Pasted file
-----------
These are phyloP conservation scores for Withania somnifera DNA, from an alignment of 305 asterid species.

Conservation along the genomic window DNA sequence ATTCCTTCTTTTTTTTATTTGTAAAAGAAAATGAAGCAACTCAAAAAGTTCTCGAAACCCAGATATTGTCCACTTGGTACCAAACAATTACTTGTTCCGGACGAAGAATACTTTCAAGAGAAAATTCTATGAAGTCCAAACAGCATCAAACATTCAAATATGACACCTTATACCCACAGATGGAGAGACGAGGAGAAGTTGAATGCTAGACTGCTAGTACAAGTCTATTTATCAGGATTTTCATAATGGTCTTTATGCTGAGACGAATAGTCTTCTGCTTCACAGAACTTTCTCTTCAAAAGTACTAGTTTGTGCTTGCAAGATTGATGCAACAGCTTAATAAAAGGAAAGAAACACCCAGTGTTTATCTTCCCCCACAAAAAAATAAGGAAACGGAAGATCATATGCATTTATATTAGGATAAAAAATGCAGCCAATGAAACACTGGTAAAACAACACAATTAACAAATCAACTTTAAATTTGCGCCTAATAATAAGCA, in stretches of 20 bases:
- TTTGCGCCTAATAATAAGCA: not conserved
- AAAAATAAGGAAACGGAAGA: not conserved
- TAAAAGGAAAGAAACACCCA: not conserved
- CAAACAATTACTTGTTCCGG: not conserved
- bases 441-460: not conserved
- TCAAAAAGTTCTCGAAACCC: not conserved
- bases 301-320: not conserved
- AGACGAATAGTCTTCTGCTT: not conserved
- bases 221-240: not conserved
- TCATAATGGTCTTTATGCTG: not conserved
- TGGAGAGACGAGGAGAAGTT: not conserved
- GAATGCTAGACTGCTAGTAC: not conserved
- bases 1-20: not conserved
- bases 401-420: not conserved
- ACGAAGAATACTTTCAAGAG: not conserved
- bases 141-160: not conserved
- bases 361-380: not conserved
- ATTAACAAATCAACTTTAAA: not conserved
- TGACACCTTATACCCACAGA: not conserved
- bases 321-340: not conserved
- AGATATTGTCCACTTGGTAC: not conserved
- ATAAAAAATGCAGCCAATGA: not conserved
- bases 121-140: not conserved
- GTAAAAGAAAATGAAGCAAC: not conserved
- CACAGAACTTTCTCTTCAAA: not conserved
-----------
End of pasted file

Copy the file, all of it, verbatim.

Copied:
These are phyloP conservation scores for Withania somnifera DNA, from an alignment of 305 asterid species.

Conservation along the genomic window DNA sequence ATTCCTTCTTTTTTTTATTTGTAAAAGAAAATGAAGCAACTCAAAAAGTTCTCGAAACCCAGATATTGTCCACTTGGTACCAAACAATTACTTGTTCCGGACGAAGAATACTTTCAAGAGAAAATTCTATGAAGTCCAAACAGCATCAAACATTCAAATATGACACCTTATACCCACAGATGGAGAGACGAGGAGAAGTTGAATGCTAGACTGCTAGTACAAGTCTATTTATCAGGATTTTCATAATGGTCTTTATGCTGAGACGAATAGTCTTCTGCTTCACAGAACTTTCTCTTCAAAAGTACTAGTTTGTGCTTGCAAGATTGATGCAACAGCTTAATAAAAGGAAAGAAACACCCAGTGTTTATCTTCCCCCACAAAAAAATAAGGAAACGGAAGATCATATGCATTTATATTAGGATAAAAAATGCAGCCAATGAAACACTGGTAAAACAACACAATTAACAAATCAACTTTAAATTTGCGCCTAATAATAAGCA, in stretches of 20 bases:
- TTTGCGCCTAATAATAAGCA: not conserved
- AAAAATAAGGAAACGGAAGA: not conserved
- TAAAAGGAAAGAAACACCCA: not conserved
- CAAACAATTACTTGTTCCGG: not conserved
- bases 441-460: not conserved
- TCAAAAAGTTCTCGAAACCC: not conserved
- bases 301-320: not conserved
- AGACGAATAGTCTTCTGCTT: not conserved
- bases 221-240: not conserved
- TCATAATGGTCTTTATGCTG: not conserved
- TGGAGAGACGAGGAGAAGTT: not conserved
- GAATGCTAGACTGCTAGTAC: not conserved
- bases 1-20: not conserved
- bases 401-420: not conserved
- ACGAAGAATACTTTCAAGAG: not conserved
- bases 141-160: not conserved
- bases 361-380: not conserved
- ATTAACAAATCAACTTTAAA: not conserved
- TGACACCTTATACCCACAGA: not conserved
- bases 321-340: not conserved
- AGATATTGTCCACTTGGTAC: not conserved
- ATAAAAAATGCAGCCAATGA: not conserved
- bases 121-140: not conserved
- GTAAAAGAAAATGAAGCAAC: not conserved
- CACAGAACTTTCTCTTCAAA: not conserved